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Doctrine (Part 1). Theology.

July 5, 2009

Simply put, theology is the study (ology) of God (theo). Two presuppositions must be taken into account in order to step into the stream of theological pursuit. First, one must believe that there is a God. To reject this point is to admit atheism and theology is unnecessary because there is no God. Secondly, it must be understood that God can be known. Without full acceptance of this idea agnosticism wins the day at the concession that humans simply cannot know God nor what he is like. Without both of these preconceptions, theology is meaningless and a chasing after the wind.

In light of these two primal understandings, theology becomes an immense field of possibility. This is both glorious and treacherous. The glory is found in the opportunity for finite beings to attain knowledge of that which is infinitely holy. Yet treachery lurks around the corners of ambiguity, relativism, and preference. Therefore, we must proceed with joyful caution. Every Christian is a theologian and has the mandate to experience this privilege. At this point I would like to submit three principles, applicable for “Everyday Theologians”, that I pray will be helpful in your personal development of theology.

God is the main character of the Bible. This may seem like an obvious thought but unfortunately it is rarely a consistent practice. Think about your quiet time. What sorts of questions run through your mind as you investigate Scripture? Usually we ponder personal spirituality, success, responsibility, and identity. In other words we constantly ask, what does the Bible say about me? Such a proclivity assumes that you and I are the main characters of Scripture. Our development of good theology depends on us constantly asking a different question: what does the Bible say about God? Early and often in our study of the Bible we must look for God. Providentially, in our search for God we will discover ourselves; because our identity rests in his.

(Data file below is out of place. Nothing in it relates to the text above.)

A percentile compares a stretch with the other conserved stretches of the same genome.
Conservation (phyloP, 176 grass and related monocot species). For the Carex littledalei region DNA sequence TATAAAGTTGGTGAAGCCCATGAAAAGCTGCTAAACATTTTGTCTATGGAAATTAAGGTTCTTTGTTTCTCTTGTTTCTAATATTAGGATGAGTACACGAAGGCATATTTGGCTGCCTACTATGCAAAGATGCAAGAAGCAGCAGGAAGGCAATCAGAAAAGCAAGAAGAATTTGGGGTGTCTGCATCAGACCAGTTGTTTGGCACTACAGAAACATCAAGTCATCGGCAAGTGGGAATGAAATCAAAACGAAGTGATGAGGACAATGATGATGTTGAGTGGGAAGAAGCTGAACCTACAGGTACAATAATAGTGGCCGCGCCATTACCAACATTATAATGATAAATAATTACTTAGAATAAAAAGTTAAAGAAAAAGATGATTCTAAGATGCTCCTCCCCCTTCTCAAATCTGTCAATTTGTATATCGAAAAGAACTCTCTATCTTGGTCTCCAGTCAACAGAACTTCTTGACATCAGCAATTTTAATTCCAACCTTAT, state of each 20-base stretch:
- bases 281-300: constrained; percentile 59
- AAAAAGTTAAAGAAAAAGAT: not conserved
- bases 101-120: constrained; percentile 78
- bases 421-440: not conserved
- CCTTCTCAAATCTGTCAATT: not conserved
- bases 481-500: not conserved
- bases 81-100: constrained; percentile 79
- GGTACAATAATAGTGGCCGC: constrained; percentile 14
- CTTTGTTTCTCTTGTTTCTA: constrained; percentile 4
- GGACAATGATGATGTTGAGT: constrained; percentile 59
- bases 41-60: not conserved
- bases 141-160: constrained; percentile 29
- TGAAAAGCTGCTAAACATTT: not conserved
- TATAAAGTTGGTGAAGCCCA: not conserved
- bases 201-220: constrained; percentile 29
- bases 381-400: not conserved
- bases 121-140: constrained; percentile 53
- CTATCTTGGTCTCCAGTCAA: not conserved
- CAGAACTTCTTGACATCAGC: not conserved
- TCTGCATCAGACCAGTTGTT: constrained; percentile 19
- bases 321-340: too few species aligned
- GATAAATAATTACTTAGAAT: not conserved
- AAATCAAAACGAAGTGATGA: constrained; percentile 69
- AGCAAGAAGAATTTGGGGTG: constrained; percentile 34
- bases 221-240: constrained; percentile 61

Theology is systematic. This means that theological ideas are connected. No one theology is an island. For instance, we cannot claim that Jesus was not God and still maintain a belief in the Trinity. Particular theologies are intrinsically woven into general theology. This is true of both what theology we are thinking on and where in Scripture we are looking. Theology must be developed through a view of the whole counsel of Scripture.

Finally, it is all about Jesus. In a pursuit of becoming an Everyday Theologian, there must be a consistent habit of seeing Jesus. It is all about Jesus in the Old and New Testament. In reference to the OT this means that we not only see Jesus in the explicit prophesies of his coming, but also we see the grand movement of redemption as the recurring anticipation of Jesus’ supreme redemption on the cross. Jesus must be the cornerstone of our theology.

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